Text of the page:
My Volunteer Projects

Family in Togo

I chose to do two projects and started with my Teaching Project which just flew by. Challenging, but also rewarding in the end, it taught me so much, not least to be grateful for the good education I’ve been fortunate enough to have. I started extra afternoon classes where at first we are learning about England, and English life, but I ultimately want it to become a club of Human Rights, not necessarily in English. I want them to think about their rights, other people’s rights, and how they can go about promoting them, even within the school environment itself. We’ve had two sessions so far covering the geography, names of towns and cities, landscape, plants etc of England. They know a surprising number of cities, but I soon discovered that this was more linked to football teams!

Whilst talking about the weather I said that most of the vegetables indigenous to the UK grow underground because it’s warmer; whereupon I was immediately asked that if this was the case, was here the first time I’d ever eaten a mango? The answer was no, and from there of course, we got onto a conversation about just how much is imported into the UK and the list seemed endless. I will continue this club until the end of my stay and will soon start tackling bigger subjects, such as discrimination.

Law & Human Rights Project

Travels in Togo

The project that I’m currently engaged in is Law & Human Rights with the Collectif des Associations Contre l’Impunité au Togo. This a multi-faceted project, as there are many issues to combat here. My association deals a lot with people suffering human rights abuses, mostly from the years 2005/7 after the problems with the Presidential elections following the death of the previous president, and I am able to sit in on these consultations in order to write up the report of the complaint.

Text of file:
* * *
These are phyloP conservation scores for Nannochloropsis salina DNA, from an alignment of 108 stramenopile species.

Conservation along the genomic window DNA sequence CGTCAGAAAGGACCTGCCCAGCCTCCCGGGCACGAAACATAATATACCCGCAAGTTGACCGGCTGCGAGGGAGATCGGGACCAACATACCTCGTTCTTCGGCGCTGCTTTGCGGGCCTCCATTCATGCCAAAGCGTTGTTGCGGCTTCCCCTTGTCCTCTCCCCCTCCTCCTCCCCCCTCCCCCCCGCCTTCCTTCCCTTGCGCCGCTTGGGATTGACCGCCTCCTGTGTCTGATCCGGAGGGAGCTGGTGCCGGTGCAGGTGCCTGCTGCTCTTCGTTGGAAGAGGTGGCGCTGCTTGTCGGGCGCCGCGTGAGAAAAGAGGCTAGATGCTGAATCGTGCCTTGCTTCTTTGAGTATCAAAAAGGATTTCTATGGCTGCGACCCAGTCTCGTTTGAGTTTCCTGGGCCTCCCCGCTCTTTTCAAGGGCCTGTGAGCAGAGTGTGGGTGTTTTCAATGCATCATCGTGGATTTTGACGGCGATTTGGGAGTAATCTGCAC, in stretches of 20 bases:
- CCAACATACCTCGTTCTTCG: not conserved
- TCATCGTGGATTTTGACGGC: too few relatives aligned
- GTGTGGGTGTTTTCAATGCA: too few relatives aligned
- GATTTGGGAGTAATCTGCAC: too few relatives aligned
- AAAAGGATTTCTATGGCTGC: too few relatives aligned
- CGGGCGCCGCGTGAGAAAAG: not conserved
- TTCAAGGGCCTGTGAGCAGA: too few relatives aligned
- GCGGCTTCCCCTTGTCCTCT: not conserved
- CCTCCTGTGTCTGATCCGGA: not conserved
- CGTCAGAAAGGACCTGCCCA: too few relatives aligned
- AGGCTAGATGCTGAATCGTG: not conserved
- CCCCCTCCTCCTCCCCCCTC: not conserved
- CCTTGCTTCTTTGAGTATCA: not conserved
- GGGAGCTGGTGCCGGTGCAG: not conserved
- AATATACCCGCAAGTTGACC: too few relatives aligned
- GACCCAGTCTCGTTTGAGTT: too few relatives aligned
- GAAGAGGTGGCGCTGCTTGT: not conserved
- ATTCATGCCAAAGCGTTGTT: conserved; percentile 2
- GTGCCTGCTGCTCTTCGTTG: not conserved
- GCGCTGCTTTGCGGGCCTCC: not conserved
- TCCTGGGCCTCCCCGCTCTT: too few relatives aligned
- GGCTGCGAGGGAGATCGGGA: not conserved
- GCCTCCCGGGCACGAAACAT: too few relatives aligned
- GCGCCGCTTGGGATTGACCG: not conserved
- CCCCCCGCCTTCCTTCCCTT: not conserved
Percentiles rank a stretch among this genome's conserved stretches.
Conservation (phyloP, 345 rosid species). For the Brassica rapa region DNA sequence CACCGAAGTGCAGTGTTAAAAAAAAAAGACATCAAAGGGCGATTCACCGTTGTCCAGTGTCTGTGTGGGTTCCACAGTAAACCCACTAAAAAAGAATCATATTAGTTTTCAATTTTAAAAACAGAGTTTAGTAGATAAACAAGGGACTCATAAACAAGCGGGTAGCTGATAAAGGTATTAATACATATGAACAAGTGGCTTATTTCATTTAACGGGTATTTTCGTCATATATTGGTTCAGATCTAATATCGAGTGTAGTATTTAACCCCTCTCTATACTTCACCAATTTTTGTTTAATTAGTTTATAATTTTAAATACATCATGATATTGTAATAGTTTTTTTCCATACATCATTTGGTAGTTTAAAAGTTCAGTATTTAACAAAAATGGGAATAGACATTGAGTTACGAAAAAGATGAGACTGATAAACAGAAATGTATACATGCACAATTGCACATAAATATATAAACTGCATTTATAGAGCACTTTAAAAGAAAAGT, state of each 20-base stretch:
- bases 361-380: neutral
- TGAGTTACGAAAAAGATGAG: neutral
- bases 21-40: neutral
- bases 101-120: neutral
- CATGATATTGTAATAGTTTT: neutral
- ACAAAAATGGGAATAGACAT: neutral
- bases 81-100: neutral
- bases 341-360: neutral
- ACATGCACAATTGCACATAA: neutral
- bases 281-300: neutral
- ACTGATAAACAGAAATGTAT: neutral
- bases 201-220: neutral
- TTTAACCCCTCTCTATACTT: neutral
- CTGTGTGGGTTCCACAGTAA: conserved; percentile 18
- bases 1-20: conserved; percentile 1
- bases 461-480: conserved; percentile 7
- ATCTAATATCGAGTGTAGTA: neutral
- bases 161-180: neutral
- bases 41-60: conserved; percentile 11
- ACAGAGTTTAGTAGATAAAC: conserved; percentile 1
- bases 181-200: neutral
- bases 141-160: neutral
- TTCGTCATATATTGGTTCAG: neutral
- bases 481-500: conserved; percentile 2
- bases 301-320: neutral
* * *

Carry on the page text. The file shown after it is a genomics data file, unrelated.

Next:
This is really interesting work, especially as many of the perpetrators of the violence in those years continue to live freely among the population, so we have a lot of work to try and see justice done. I’m also engaged in the unit for the Promotion of Human Rights, where we organise events such as those around the International Day in Support of Torture Victims on the 26th June and also projects on women’s rights. We are currently in the process of putting together a project on the problem of sexual harassment and are hoping to get funding to put it into action from 2013. I’m learning more and more as every day goes by; not just about human rights in general, but other invaluable skills such as people management which come with working in an organisation that mainly deals with people.

Waterfall at Kpalime

Overall, my Togo experience has been extraordinary. Projects Abroad Togo is a family with very supportive staff and the other volunteers have helped me come to terms with things which I’ve sometimes struggled to accept. Life here isn’t always easy, and being thousands of miles away from everything familiar definitely has its crisis points. But after 5 months here I wouldn’t change a thing about what I’ve had so far, and can only try to make the most of my last 2 months because time goes faster than you ever think it will.

Volunteering work itself is the most rewarding kind and the opportunity to experience life in Togo is one I will treasure and am so glad I took. I’ve found a second family here, in so many ways, and hope they stick around until I come back!

Evie Snow

Dit verhaal is een persoonlijke ervaring van een vrijwilliger op dit project en dus een momentopname. Houd er rekening mee dat jouw ervaring hiervan af kan wijken. Onze projecten veranderen constant, omdat we inspelen op de lokale behoefte en we voortborduren op de behaalde resultaten. Ook verschillende weersomstandigheden kunnen de ervaring beïnvloeden. Lees meer over wat je kunt verwachten van dit project of neem contact met ons op voor meer informatie.